• thewhitehatter


Welcome to what I like to call (at times) the “digital wild, wild west” when it comes to the use of technology, and how quickly our youth will sometimes assimilate it into their lives without thinking critically about consequences to actions. The mobile world is exploding in usage, especially with our youth, as are the app’s that are being downloaded on their mobile devices. Recently an app called “Snapchat” ( has been released and is now available for free in the iTunes store for the iTouch, iPad and iPhone.

According to the developers of Snapchat:

“Real-time picture chatting is finally available on iPhone! Snapchat is the fastest way to share a moment with friends. With Snapchat you control how long your friends can view your message, simply set the timer up to ten seconds and send. They’ll have that long to view your message and then it disappears forever. We’ll let you know if they take a screenshot! Build relationships, collect points, and view your best friends. Snapchat is instantly fun and insanely playful. Show your friends how clever you can be and enjoy the lightness of being.”

Being a person who likes to read the fine print, I had a read of Snapchat’s privacy policy that can be located here:

A couple of very interesting things that I read in their policy:

1. Although in their advertising Snapchat implies that a picture posted will be permanently deleted after ten second, under the heading “Message Data” in their privacy policy the vendor states, “Although we attempt to delete image data as soon as possible after the message is transmitted, we cannot guarantee that the message data will be deleted in every case. Consequently, we are not able to guarantee that your messaging data will be deleted in all instances. Messages, therefore, are sent at the risk of the user.” So much for the picture being permanently deleted after ten seconds!

2. Snapchat appears to have taken reasonable steps to encrypt their data, but in their Privacy Policy under “Data Security” they state, “As part of the effort to keep your data protected, all contact information and voice data transmitted through the Snapchat application is encrypted with an SSL connection using AES-128 bit encryption between your mobile device and the Snapchat servers. There are a number of risks in transmitting any kind of data over the public Internet and under no circumstances should you use the Snapchat service to transmit confidential or privileged information of any sort." Again this emphasizes the learning point that no matter what your privacy settings, or service encryption, it is always wise to understand that no matter what you do on-line consider it to be public, permanent and searchable.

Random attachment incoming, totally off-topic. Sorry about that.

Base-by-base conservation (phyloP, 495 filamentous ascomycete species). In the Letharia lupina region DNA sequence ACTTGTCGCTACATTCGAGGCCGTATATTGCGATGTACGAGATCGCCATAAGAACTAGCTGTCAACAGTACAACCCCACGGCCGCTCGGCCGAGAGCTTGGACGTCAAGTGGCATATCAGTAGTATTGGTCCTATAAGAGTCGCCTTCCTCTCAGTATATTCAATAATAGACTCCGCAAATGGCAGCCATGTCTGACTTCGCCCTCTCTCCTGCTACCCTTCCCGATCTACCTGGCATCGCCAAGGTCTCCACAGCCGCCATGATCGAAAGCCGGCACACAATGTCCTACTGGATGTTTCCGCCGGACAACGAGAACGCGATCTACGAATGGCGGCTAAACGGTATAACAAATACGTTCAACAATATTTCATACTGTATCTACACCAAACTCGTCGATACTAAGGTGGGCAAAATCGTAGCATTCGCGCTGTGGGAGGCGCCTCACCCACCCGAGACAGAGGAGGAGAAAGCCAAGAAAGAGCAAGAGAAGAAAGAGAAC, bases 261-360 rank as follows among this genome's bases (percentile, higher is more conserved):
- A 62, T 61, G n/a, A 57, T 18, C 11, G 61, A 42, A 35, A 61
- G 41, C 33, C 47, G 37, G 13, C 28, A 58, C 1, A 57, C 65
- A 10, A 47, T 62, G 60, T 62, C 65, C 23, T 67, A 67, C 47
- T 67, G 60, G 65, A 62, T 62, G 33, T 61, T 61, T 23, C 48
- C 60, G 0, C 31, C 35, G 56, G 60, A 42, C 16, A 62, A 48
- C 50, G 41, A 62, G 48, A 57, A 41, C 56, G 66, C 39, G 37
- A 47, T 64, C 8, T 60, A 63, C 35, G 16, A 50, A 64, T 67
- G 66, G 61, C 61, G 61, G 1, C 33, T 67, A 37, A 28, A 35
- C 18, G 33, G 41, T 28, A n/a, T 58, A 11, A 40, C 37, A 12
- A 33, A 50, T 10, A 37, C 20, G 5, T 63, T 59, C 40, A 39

3. Under the App Rating, the vendor has advised, “Rated 12+ for the following, infrequent/mild sexual content or nudity, infrequent/mild alcohol, tobacco or drug use or references to infrequent/mild mature/suggestive themes infrequent/mild profanity or crude humor.”

Point #3 above is where the digital “wild, wild west” analogy I mentioned earlier in this posting is directed, and what concerns me the most. I see this app being utilized by our youth (and yes, adults too) to send questionable pictures (like sexts) believing that by using this app, those pictures will be deleted within 10 seconds. Point #1 mentioned above dispels this belief, BUT we all know that most people will not read an app’s Privacy Policy. Also, what about screen-capturing the picture before it is deleted? Although the app advises that they will notify the user if this happens, it does not prevent it. So now what? The fact remains that the picture has been captured and can now be redistributed. It also does not account for the fact that a picture of the screen can also be taken with an external digital camera and then redistributed.

Some will say, “Darren you are over-reacting to the potential of this app being abused.” Am I? I just read a review posted in the iTunes Store by a user named Sadowynk, dated March 5th 2012, where he stated:

“Great game for wheelin' broads and taking cute selfies to share with the world”

For those who may not understand chat vernacular of our youth, check out type in “wheeling” and “selfies” and you will understand why I am concerned about this app being abused.

There is no better way to educate our kids about the positive and negative challenges that the internet and social networking brings to our youth, than by sitting down with them and having an open and honest conversation with them about such challenges. As parents however, we too need to be educated about new technology and apps as they come to market, so that we can have these open and honest conversations. Knowledge and the understanding and application of that knowledge is power, thus the reason for this posting specific to this app. As a parent, we need to take a more active role in parenting and the supervision of internet and social networking use by our kids, especially our younger ones whose critical thinking skills are still developing. In my opinion, this app should be on every parent’s radar.

Digital Food For Thought

Darren Laur

AKA] #thewhitehatter